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A final week of cramming could help UCLA ace the test of March

UCLA guard Jaime Jaquez Jr., front, pulls in a rebound in fornt of Colorado forward Jeriah Horne in the second half of an NCAA college basketball game Saturday, Feb. 27, 2021, in Boulder, Colo. Colorado won 70-61. (AP Photo/David Zalubowski)

UCLA guard Jaime Jaquez Jr. pulls in a rebound in front of Colorado forward Jeriah Horne in the second half Saturday. Colorado won 70-61. (David Zalubowski / Associated Press)

In the last weighty quiz before the bigger tests of March, give UCLA a “D.”

Didn’t take care of the ball against Colorado. Didn’t show the needed poise to finish. Didn’t get the win that showed the Bruins could prevail in a hostile setting against a team that’s a lock to make the NCAA tournament.

It would be easy to say that this UCLA team, minus Chris Smith and Jalen Hill, was like someone walking into an exam without a lucky pen or a good night’s sleep. Except not even the Bruins are buying that they are too depleted or too young to win these kinds of games, even against a veteran opponent playing on its home court during senior night.

“I mean, it’s as simple as you’ve just got to get it done,” sophomore guard Johnny Juzang said late Saturday night after UCLA’s 70-61 loss at the CU Events Center. “There’s no kids here, you know what I’m saying? So we’ve got to get it done. We have everything, all the resources. There’s nothing missing. We’ve got a great coaching staff, great scouting reports, enough practice time, so we’ve just got to get it done at the end of the day.”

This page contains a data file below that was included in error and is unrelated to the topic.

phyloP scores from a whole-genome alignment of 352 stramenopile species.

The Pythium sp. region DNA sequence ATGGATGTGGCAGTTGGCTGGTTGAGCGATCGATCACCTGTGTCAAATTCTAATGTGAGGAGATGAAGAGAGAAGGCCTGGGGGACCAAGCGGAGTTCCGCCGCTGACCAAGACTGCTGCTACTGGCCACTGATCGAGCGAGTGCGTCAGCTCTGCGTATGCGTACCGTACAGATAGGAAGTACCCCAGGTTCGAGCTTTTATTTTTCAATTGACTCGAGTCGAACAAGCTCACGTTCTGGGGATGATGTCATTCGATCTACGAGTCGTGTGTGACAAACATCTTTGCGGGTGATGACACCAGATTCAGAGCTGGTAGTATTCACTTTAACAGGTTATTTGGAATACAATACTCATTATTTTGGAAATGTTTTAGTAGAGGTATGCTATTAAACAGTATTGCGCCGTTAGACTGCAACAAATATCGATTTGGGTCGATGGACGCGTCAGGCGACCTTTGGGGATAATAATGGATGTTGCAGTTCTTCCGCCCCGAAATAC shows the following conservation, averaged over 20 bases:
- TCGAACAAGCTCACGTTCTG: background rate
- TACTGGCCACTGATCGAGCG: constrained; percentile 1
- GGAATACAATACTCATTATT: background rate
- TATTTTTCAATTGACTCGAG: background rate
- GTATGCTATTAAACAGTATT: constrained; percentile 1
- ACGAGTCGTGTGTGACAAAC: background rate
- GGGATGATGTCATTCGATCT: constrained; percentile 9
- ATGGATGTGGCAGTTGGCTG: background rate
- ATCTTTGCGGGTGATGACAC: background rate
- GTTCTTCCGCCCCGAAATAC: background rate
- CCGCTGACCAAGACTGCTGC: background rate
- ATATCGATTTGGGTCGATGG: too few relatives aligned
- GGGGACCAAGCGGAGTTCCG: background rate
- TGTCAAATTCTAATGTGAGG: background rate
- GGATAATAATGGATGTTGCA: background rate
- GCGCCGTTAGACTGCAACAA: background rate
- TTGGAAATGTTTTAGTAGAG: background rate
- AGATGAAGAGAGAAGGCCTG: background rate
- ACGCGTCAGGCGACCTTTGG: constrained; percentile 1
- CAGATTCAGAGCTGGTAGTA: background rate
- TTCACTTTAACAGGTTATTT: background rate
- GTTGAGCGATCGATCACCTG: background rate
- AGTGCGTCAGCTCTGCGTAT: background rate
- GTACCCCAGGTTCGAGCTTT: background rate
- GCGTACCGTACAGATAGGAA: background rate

The altitude wasn’t the root of any sickness the Bruins felt in the final moments at 5,345 feet above sea level. It was the hero-ball approach that led to a sequence of shoddy offense that will never find its way into any Mick Cronin playbook.

Within one regrettable 56-second span, there was a dribbling turnover, a bad pass and a charging foul. Players stopped sharing the ball and started forcing things. A two-point lead became a five-point deficit, the prospects for the Bruins’ best road victory of the season crumbling around them.

“Candidly, I thought we tried to play too much individual basketball down the stretch,” Cronin said, “and therefore we had guys out of control and that’s why we had turnovers.”

The blunders continued, a staggering six turnovers over the final 6½ minutes. Jaime Jaquez Jr. was largely a no-show, Tyger Campbell appeared drained and Cody Riley wasn’t even around for the finish after fouling out with 2½ minutes to go.

Cronin, who considers every loss unacceptable, didn’t hold back in his critique, saying his team needed to be up by six or eight points before all those mistakes started compounding. But if you listened closely, Cronin also suggested that there might have been value in this defeat.

“We’re not quite where we need to be for the NCAA tournament yet,” Cronin told radio broadcasters Josh Lewin and Tracy Murray, “so we’ve got to use this to become a better team and make sure we don’t play individual basketball when the game’s on the line.”

Some perspective might be needed for those tempted to pile on after the Bruins’ first loss in nearly three weeks. They are still atop the Pac-12 Conference, albeit by half a game over USC. Their NET ranking of 37 didn’t budge after the loss, meaning they didn’t drop in one of the primary metrics used by the NCAA tournament selection committee.

More important, the memory of their late-game sloppiness could quickly recede into the background if the Bruins (17-6 overall, 13-4 Pac-12) can straighten themselves out in the coming days. A road game at Oregon on Wednesday followed by a home finale against No. 19 USC on March 6 will present opportunities for both a confidence and NCAA tournament seedings boost.

“We’re going to find out over the next week what we’re made of,” Cronin said. “Are we a year away or are we ready for this? Are we going to get better through each one of these trials, are we going to be tougher at winning time?”

More quizzes are coming, the final grade to be determined, their own fate far from sealed.

This story originally appeared in Los Angeles Times.

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